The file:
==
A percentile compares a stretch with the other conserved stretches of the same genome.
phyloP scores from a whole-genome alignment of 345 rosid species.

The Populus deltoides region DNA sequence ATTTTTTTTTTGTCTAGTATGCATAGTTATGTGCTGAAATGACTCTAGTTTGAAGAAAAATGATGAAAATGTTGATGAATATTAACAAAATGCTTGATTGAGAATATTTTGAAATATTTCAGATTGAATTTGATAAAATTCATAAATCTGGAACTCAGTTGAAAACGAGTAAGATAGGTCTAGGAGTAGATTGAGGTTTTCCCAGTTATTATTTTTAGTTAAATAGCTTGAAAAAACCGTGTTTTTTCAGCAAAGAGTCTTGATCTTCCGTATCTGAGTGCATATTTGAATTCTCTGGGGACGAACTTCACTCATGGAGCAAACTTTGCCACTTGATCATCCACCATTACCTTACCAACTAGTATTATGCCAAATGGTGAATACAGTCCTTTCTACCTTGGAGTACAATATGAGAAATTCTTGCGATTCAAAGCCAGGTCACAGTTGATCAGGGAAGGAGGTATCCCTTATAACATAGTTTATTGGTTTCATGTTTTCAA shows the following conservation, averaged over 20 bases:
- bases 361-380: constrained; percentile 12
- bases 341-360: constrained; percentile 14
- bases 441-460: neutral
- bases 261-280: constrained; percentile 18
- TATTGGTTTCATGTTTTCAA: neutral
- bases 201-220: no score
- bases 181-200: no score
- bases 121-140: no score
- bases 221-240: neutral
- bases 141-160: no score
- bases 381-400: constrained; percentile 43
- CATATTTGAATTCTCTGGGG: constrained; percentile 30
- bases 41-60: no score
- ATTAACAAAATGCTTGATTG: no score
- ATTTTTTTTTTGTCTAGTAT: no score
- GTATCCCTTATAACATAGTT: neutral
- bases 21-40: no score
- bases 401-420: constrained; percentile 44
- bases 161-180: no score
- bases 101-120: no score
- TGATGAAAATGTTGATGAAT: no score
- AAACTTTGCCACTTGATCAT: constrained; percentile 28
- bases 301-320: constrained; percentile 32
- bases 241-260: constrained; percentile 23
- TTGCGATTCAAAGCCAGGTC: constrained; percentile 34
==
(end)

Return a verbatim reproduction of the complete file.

A percentile compares a stretch with the other conserved stretches of the same genome.
phyloP scores from a whole-genome alignment of 345 rosid species.

The Populus deltoides region DNA sequence ATTTTTTTTTTGTCTAGTATGCATAGTTATGTGCTGAAATGACTCTAGTTTGAAGAAAAATGATGAAAATGTTGATGAATATTAACAAAATGCTTGATTGAGAATATTTTGAAATATTTCAGATTGAATTTGATAAAATTCATAAATCTGGAACTCAGTTGAAAACGAGTAAGATAGGTCTAGGAGTAGATTGAGGTTTTCCCAGTTATTATTTTTAGTTAAATAGCTTGAAAAAACCGTGTTTTTTCAGCAAAGAGTCTTGATCTTCCGTATCTGAGTGCATATTTGAATTCTCTGGGGACGAACTTCACTCATGGAGCAAACTTTGCCACTTGATCATCCACCATTACCTTACCAACTAGTATTATGCCAAATGGTGAATACAGTCCTTTCTACCTTGGAGTACAATATGAGAAATTCTTGCGATTCAAAGCCAGGTCACAGTTGATCAGGGAAGGAGGTATCCCTTATAACATAGTTTATTGGTTTCATGTTTTCAA shows the following conservation, averaged over 20 bases:
- bases 361-380: constrained; percentile 12
- bases 341-360: constrained; percentile 14
- bases 441-460: neutral
- bases 261-280: constrained; percentile 18
- TATTGGTTTCATGTTTTCAA: neutral
- bases 201-220: no score
- bases 181-200: no score
- bases 121-140: no score
- bases 221-240: neutral
- bases 141-160: no score
- bases 381-400: constrained; percentile 43
- CATATTTGAATTCTCTGGGG: constrained; percentile 30
- bases 41-60: no score
- ATTAACAAAATGCTTGATTG: no score
- ATTTTTTTTTTGTCTAGTAT: no score
- GTATCCCTTATAACATAGTT: neutral
- bases 21-40: no score
- bases 401-420: constrained; percentile 44
- bases 161-180: no score
- bases 101-120: no score
- TGATGAAAATGTTGATGAAT: no score
- AAACTTTGCCACTTGATCAT: constrained; percentile 28
- bases 301-320: constrained; percentile 32
- bases 241-260: constrained; percentile 23
- TTGCGATTCAAAGCCAGGTC: constrained; percentile 34